Bennie’s description of Bindi’s Block 5 vineyard in the Macedon ranges reminded me of that famous photo of Burgundy’s Romanée-Conti vineyard with the old stone Cross on the vineyard wall. The Romanée-Conti vineyard originally belonged to the Abbey of Saint Vivant, and the medieval monks approached their vineyard lands as almost hallowed ground, believing each individual vineyard site was a unique expression of God’s handiwork.

Oh, the romance and mystique of the single vineyard! Bindi’s Block 5 is up there with Henschke’s Hill of Grace as one of Australia’s most famous vineyard sites. And just as the wine from Romanée-Conti vineyard is different in character from its neighbour across the road, La Tâche, according to Bindi’s winemaker Michael Dhillon, the wine from Block 5 is “always darker in fruit expression and immediately more spicy and earthy than [Bindi’s] Original Vineyard. It is less immediately perfumed and has more tannin and fruit power. The wines from this vineyard require more bottle ageing to develop the same suppleness and delicacy as the Original Vineyard but even in their youth these wines are more profound.” Yes, the analogy to Domaine de la Romanée-Conti does indeed seem apt.

In her review of the 2009 vintage of Bindi Block 5 Pinot Noir, Jancis Robinson remarked that “you’d be thrilled by this … Read the rest

Apr 04 2012

Australian Chardonnay: New style creates excitement on the world stage!

Posted on April 04, 2012 | By merrill@cellarit.com

In a recent article in Purple Pages, British wine critic Jancis Robinson stated that “Chardonnay is arguably the varietal that Australia is best at currently. At least, to palates raised on wines produced outside Australia, particularly European wines.” She notes that many new examples of Australian chardonnay are tighter and leaner than they used to be, and in Europe these wines are filling a gap left by people avoiding White Burgundy because of the yet unsolved problem of premature oxidation. (Fine Australian Chardonnays rated blind 18 Apr 2012 by Jancis Robinson (For more information on the issue of premature oxidation of Burgundian wines, see A Few Interesting Facts about Burgundy: Masterclass with Burghound Allen Meadows, Cellarit Wine Blog, 13 March 2012)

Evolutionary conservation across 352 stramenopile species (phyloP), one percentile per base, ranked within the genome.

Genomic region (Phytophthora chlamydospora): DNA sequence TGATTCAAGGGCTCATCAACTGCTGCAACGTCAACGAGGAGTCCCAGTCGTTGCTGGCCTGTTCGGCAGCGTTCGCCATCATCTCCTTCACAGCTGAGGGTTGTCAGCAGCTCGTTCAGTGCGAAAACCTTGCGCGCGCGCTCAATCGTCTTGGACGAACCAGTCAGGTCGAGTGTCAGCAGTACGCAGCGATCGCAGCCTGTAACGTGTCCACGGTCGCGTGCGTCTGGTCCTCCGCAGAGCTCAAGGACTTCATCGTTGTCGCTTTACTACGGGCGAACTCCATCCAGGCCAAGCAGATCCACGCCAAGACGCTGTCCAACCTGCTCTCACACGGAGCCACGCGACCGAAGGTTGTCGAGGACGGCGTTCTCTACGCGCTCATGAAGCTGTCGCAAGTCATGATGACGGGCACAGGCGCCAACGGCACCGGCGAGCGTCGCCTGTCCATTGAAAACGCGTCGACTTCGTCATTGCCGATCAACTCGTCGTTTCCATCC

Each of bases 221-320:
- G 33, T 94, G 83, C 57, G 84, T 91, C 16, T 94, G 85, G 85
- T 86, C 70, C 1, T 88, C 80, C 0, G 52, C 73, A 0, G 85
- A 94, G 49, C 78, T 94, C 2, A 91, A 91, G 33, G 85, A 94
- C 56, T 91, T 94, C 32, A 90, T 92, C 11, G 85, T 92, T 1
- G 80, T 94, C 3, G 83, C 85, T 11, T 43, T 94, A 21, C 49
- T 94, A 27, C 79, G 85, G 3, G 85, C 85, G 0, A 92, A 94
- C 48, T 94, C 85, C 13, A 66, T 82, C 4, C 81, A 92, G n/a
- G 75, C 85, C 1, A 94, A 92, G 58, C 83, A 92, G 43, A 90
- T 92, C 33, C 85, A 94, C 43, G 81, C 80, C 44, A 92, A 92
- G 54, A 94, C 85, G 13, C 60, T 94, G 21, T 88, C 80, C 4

On a recent visit to Australia, the Wine Spectator’s Harvey Steiman also picked up on the trend towards what he describes as chardonnays with less alcohol, less obvious oak, more savoury flavours and smoother textures from wild ferments and ageing on less. “Prevailing opinion suggests,” he remarked after meeting with Australian winemakers, wine writers and sommeliers, “that an emerging style modeled more on white Burgundy may supersede Australia’s reputation for making broad, big-fruit Chardonnays.” Action in Australian Chardonnay: New styles modeled on Burgundy make it the buzz of the country now by Harvey Steiman, Wine Spectator, 2 December 2011)

Neither critic, however, was dismissive of the depth, power and elegance of the best examples of the older style of Australian chardonnay. Robinson singled out “unashamedly full-on wines” like the Giaconda Chardonnay 2008 and the Hunter Valley’s Harkham Aziza’s Chardonnay 2011 as highlights of a recent tasting of 35 Australian chardonnays. Harvey Steiman was rhapsodic about a recent vintage of Devil’s Lair from the Margaret River, which displayed “rich fruit – pineapple, pear, tropical fruits – layered … Read the rest

Aug 08 2011

Billecart-Salmon Champagne: All about “Finesse, balance and elegance”

Posted on August 08, 2011 | By merrill@cellarit.com

According to the Wine Advocate’s Antonio Galloni, Billecart-Salmon makes Champagnes that are all about “timeless elegance,” “crystalline purity” and “supreme balance.”

“Finesse, balance and elegance” is in fact the tag line of Billecart-Salmon, an independent medium-sized Champagne house based in Mareuil-sur-Aÿ that is still run by the descendents of the original 1818 founders Nicolas Francois Billecart and his wife Elisabeth Salmon.

Champagne Billecarte-Salmon produces around 1.7 million bottles annually from fruit sourced from approximately 200 hectares of vineyards in Champagne. More than half the vineyards are in the hands of independent growers, with whom Billecart-Salmon has worked for several generations.

Their top cuvee, the vintage Blanc de Noirs Le Clos Saint-Hilaire is from a family-owned one hectare vineyard of pinot noir that was planted in 1964. Typically, the fruit is fermented at relatively low temperatures to preserve freshness and fruit identity – primary fermentation can take up to six weeks!  The wine may or may not undergo a malolactic fermentation depending on vintage, and in some years no dosage is added to the wine in order to preserve its acidity. Admired for the freshness of its fruit and its delicate, complex aromas, each bottle is numbered and usually no more than 7,000 are made in only top years.